As I placed it on the plate, the filling oozed out. I continued to make a mess as I tried to eat it.
Next, I attacked the cardamom bun.
Cardamom reminds me of chai tea, which I drank a lot of when I visited India for seven weeks on my trip around the world in 2008.
Beyond the fresh pastries at Mr. Cake, the space is beautifully designed, well lit, and full of plants. It's very Instagrammable.
Address: Rådmansgatan 12, Stockholm. mrcake.se
Fosch Artisan Patisserie
Fosch Artisan Patisserie is a five to ten-minute walk from Mr. Cake. And because I'm a glutton, I went there next.
The first thing I noticed walking up to the door was an irresistible piece of chocolate cake in the display case near the window.
Inside Fosch, there were various loaves of bread for sale and a pain au chocolat that looked to be masterfully baked.
I momentarily debated getting both before settling on the chocolate cake and a pot of tea.
Jazz music played quietly in the background as I repeatedly sunk my fork into the moist cake.
Address: Löjtnantsgatan 8, Stockholm. fosch.se
Where to Drink in Stockholm
Drinking alcohol was not top-of-mind upon arriving in Stockholm.
Doing whatever I could to get over my jetlag and back to a regular sleep schedule was my preference.
But, there was no way I was leaving the Swedish capital without stopping by two of its best cocktail bars.
On my second full day in Stockholm, I walked through Gamla Stan, which is home to historic buildings and Stortorget, the city's oldest plaza.
Here, several cafes and bars line the plaza, which also features the Nobel Prize Museum. Pharmarium is one such bar.
The weather was cool, yet mild enough for sitting on the patio to still be enjoyable.
Volume 13 of the menu was entitled “Good Vibes Only” and featured 12 signature drinks.
Little diamond icons signified mixed drinks that taste good with or without alcohol.
I began with the PillowCase cocktail made of Bombay Sapphire Gin, orange wine, elderflower, egg white, citrus, and orange flower blossom water ($16).
I loved everything about it from the ingredients and creamy head to the glass it was served in and green (marble or granite) table.
For my second drink, I went with a virgin Eau Tonique consisting of enhanced tonic syrup, rhubarb and rose elixir, coconut essence, and sparkling water.
The pinkish drink was brought out in a small glass beaker, which I then poured over a large cube of ice in a tumbler ($16).
You'd never know from looking at it that I left out the Grey Goose Vodka (my favorite brand).
I realize it may seem like a bit of an indulgence to pay regular price for a non-alcoholic drink, but it allowed me to feel comfortable lingering a little longer.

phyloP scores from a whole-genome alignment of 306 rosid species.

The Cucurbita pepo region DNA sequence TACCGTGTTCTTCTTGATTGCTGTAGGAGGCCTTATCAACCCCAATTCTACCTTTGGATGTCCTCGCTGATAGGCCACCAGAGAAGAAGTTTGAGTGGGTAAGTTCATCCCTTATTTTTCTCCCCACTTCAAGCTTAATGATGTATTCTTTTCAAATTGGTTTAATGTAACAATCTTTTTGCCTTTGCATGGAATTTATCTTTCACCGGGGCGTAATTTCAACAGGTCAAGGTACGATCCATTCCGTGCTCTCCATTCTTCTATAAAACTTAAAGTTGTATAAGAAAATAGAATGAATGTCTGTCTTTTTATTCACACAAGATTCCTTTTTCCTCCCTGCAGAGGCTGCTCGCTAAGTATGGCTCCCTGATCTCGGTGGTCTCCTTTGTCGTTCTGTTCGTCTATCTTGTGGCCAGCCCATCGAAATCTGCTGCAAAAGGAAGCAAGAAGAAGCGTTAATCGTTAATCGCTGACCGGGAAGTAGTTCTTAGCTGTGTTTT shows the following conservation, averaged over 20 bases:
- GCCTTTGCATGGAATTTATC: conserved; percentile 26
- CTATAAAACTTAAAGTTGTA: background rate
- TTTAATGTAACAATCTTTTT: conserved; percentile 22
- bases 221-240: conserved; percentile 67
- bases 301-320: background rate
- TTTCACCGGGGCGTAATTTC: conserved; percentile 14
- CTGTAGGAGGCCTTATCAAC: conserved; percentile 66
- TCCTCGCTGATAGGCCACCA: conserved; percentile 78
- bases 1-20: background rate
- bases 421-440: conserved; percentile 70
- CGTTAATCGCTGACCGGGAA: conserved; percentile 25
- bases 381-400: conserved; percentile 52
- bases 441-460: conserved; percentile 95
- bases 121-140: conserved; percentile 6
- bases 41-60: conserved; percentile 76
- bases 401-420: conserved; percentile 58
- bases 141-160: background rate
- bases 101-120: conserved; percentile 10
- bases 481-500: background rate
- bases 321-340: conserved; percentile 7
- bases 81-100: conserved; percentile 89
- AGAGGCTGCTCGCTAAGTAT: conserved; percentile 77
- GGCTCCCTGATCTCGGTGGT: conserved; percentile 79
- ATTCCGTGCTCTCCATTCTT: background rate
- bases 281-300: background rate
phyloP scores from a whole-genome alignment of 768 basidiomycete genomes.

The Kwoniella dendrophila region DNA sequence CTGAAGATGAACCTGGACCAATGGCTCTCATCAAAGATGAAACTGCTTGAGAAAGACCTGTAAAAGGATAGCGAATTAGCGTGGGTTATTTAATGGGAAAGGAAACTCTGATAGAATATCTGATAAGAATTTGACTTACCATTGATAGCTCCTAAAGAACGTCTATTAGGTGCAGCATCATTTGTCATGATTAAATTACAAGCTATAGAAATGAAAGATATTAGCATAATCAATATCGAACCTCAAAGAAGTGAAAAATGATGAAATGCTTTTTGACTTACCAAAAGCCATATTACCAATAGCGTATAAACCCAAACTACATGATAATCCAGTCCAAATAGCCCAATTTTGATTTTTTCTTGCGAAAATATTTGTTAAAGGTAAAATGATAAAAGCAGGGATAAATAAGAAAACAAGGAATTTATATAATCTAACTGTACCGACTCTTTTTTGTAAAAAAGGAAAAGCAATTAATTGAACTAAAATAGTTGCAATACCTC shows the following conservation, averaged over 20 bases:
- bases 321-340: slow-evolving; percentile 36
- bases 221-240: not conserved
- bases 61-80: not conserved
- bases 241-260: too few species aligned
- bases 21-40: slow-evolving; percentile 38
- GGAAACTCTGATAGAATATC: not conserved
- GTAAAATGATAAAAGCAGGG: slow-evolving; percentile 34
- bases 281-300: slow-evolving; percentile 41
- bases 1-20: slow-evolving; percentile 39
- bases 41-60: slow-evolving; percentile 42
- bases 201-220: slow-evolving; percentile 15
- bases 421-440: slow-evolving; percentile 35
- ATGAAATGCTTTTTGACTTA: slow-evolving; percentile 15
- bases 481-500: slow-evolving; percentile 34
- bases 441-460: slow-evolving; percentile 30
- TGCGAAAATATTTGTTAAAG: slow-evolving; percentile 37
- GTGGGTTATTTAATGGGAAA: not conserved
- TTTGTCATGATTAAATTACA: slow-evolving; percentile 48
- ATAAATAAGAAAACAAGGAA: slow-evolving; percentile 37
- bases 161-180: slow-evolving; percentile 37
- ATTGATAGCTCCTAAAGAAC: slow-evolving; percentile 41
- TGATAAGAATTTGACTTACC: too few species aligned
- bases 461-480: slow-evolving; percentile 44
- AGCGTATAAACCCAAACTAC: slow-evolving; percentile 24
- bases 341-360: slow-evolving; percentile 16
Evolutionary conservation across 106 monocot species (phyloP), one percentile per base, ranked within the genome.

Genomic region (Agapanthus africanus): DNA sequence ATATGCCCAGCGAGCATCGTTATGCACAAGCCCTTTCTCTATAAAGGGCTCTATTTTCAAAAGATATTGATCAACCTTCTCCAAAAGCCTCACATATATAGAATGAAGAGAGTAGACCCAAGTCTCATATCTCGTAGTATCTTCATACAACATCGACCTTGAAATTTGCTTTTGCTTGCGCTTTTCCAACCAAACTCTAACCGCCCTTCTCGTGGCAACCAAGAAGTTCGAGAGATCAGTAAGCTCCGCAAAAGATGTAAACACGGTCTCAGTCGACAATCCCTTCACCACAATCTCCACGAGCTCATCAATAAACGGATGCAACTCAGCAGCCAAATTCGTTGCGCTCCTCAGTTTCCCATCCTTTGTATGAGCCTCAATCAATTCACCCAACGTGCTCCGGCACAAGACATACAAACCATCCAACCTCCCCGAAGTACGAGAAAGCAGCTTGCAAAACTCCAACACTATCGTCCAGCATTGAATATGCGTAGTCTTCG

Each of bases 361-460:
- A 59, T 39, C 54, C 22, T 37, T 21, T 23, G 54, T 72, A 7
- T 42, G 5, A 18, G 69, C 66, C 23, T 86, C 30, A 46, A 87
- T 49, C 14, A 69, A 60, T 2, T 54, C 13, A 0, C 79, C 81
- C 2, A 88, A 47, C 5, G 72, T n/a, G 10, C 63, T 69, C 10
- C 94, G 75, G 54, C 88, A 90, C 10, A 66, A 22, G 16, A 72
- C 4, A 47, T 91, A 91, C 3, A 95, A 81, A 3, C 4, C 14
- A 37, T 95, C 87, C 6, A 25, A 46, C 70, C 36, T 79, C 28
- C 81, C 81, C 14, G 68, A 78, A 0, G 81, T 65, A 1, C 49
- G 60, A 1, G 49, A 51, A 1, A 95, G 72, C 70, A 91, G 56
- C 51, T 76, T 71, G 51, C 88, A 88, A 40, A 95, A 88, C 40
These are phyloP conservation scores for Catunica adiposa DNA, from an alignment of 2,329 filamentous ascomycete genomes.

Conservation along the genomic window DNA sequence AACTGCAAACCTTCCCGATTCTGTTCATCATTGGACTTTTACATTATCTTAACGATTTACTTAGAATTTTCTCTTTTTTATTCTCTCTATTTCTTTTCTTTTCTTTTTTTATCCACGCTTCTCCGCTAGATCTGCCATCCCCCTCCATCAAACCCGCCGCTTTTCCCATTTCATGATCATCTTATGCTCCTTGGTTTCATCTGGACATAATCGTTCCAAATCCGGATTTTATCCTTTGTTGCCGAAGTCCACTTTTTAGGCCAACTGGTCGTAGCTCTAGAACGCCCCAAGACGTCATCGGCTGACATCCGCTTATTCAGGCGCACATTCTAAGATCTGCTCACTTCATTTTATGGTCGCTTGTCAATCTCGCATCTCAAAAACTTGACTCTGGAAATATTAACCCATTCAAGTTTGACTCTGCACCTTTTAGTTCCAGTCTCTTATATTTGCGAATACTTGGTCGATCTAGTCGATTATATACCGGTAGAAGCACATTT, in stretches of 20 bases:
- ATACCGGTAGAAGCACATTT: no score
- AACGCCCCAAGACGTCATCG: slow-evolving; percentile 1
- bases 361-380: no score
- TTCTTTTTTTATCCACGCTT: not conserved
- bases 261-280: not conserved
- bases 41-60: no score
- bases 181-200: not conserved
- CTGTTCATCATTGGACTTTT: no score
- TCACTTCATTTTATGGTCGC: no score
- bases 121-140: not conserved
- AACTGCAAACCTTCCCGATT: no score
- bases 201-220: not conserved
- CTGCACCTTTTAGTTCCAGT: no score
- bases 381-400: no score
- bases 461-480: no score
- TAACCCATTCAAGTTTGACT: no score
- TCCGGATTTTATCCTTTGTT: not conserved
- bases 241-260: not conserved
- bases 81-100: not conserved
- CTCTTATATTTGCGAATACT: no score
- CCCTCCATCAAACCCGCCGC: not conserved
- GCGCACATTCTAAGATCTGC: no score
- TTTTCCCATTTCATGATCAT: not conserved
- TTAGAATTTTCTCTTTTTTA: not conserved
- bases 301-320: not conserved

Address: Stortorget 7, Stockholm. pharmarium.se
If Pharmarium is the craft cocktail bar every tourist who comes to Stockholm stumbles across as they walk through Gamla Stan, Tjoget is off the beaten track.
Currently ranked #37 on the World's 50 Best Bars list, Tjoget (formerly known as Linje Tio) is several bars in one.
I arrived at 4 pm, believing that to be opening time; however, only the beer cafe opened at that time.
It was here I learned Sweden has a law stating all bars must serve non-alcoholic drinks, which is essential given the country's zero-tolerance policy for drunk driving.
So, I sat down and enjoyed a non-alcoholic beer and waited for my friend Jared to arrive.
A little before 5 pm, Jared joined me, and we were allowed to enter the cocktail bar (pictured above).
I was happy to have company as it meant exploring more of the menu as we caught up. (It was after Tjoget that we went to dinner at Pelikan.)
The bartender informed us they were getting ready to transition from the summer to the winter menu.
I began with the Beets by Tjoget with spa retreated beetroot Absolut Vodka, lemon, coconut, nutmeg, and ginger.
Lately, I've been a fan of beet juice in cocktails, mainly for the color, though I like the flavor it adds too.
Jared got the Milano with Aperol infused with coffee and tonic (served in a pint glass with lemon).
For the next round, I went with the colorful Perroquet with Havana 3, Pernod Pastis, lime, sugar, and mint.
Tjoget also has a wine bodega and a dining room where a full menu is served, including Sunday brunch.
Address: Hornsbruksgatan 24, Stockholm. tjoget.com
Despite the jetlag, I managed to make it to these seven casual places to eat and drink in Stockholm. All are worth your time.
Stockholm is home to one 3-star Michelin restaurant (Frantzen), five 2-star restaurants, and sixteen 1-star restaurants.
I was unable to get reservations at a few of the spots I tried, and even if I could, I don't think I was feeling alert and upbeat enough to enjoy them fully.
Tipping is not common in Swedish culture. In most situations, you won't be expected to provide one, which helps lessen the cost of eating and drinking in Stockholm.
At fine dining restaurants, such as those with Michelin stars, I was advised by Anders Husa, a Norwegian food blogger, that it's customary to give a 5-10% tip if the service was excellent.